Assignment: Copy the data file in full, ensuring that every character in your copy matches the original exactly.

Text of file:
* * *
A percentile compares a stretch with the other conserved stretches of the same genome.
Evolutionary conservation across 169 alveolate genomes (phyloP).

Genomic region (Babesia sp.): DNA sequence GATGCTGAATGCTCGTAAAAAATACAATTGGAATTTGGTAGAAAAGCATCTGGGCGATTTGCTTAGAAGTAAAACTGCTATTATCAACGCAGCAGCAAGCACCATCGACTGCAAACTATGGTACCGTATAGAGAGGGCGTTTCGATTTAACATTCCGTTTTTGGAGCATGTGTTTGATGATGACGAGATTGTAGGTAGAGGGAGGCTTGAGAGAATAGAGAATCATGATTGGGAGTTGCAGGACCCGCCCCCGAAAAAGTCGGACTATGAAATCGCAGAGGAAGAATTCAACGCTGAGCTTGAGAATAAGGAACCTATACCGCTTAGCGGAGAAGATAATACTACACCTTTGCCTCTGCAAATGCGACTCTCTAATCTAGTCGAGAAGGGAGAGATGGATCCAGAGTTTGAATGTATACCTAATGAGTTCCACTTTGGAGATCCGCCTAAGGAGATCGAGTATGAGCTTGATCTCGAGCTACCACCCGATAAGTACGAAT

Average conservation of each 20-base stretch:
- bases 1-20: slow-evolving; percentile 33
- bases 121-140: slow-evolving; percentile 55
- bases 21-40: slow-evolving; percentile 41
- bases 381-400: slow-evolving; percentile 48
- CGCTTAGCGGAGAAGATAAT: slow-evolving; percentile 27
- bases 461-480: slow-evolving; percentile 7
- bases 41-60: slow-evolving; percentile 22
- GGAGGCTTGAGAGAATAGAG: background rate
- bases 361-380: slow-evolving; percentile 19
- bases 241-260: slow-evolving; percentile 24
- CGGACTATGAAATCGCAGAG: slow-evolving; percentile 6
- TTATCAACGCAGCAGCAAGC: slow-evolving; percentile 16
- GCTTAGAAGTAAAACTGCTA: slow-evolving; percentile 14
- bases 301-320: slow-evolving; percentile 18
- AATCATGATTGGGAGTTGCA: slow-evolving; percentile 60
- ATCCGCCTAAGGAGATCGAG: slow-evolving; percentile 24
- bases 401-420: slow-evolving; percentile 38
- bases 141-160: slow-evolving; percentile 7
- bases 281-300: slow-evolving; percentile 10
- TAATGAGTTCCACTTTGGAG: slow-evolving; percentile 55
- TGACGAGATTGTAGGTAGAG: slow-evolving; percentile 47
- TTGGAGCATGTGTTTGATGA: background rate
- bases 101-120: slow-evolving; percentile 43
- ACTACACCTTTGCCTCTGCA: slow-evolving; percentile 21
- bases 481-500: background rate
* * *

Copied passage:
A percentile compares a stretch with the other conserved stretches of the same genome.
Evolutionary conservation across 169 alveolate genomes (phyloP).

Genomic region (Babesia sp.): DNA sequence GATGCTGAATGCTCGTAAAAAATACAATTGGAATTTGGTAGAAAAGCATCTGGGCGATTTGCTTAGAAGTAAAACTGCTATTATCAACGCAGCAGCAAGCACCATCGACTGCAAACTATGGTACCGTATAGAGAGGGCGTTTCGATTTAACATTCCGTTTTTGGAGCATGTGTTTGATGATGACGAGATTGTAGGTAGAGGGAGGCTTGAGAGAATAGAGAATCATGATTGGGAGTTGCAGGACCCGCCCCCGAAAAAGTCGGACTATGAAATCGCAGAGGAAGAATTCAACGCTGAGCTTGAGAATAAGGAACCTATACCGCTTAGCGGAGAAGATAATACTACACCTTTGCCTCTGCAAATGCGACTCTCTAATCTAGTCGAGAAGGGAGAGATGGATCCAGAGTTTGAATGTATACCTAATGAGTTCCACTTTGGAGATCCGCCTAAGGAGATCGAGTATGAGCTTGATCTCGAGCTACCACCCGATAAGTACGAAT

Average conservation of each 20-base stretch:
- bases 1-20: slow-evolving; percentile 33
- bases 121-140: slow-evolving; percentile 55
- bases 21-40: slow-evolving; percentile 41
- bases 381-400: slow-evolving; percentile 48
- CGCTTAGCGGAGAAGATAAT: slow-evolving; percentile 27
- bases 461-480: slow-evolving; percentile 7
- bases 41-60: slow-evolving; percentile 22
- GGAGGCTTGAGAGAATAGAG: background rate
- bases 361-380: slow-evolving; percentile 19
- bases 241-260: slow-evolving; percentile 24
- CGGACTATGAAATCGCAGAG: slow-evolving; percentile 6
- TTATCAACGCAGCAGCAAGC: slow-evolving; percentile 16
- GCTTAGAAGTAAAACTGCTA: slow-evolving; percentile 14
- bases 301-320: slow-evolving; percentile 18
- AATCATGATTGGGAGTTGCA: slow-evolving; percentile 60
- ATCCGCCTAAGGAGATCGAG: slow-evolving; percentile 24
- bases 401-420: slow-evolving; percentile 38
- bases 141-160: slow-evolving; percentile 7
- bases 281-300: slow-evolving; percentile 10
- TAATGAGTTCCACTTTGGAG: slow-evolving; percentile 55
- TGACGAGATTGTAGGTAGAG: slow-evolving; percentile 47
- TTGGAGCATGTGTTTGATGA: background rate
- bases 101-120: slow-evolving; percentile 43
- ACTACACCTTTGCCTCTGCA: slow-evolving; percentile 21
- bases 481-500: background rate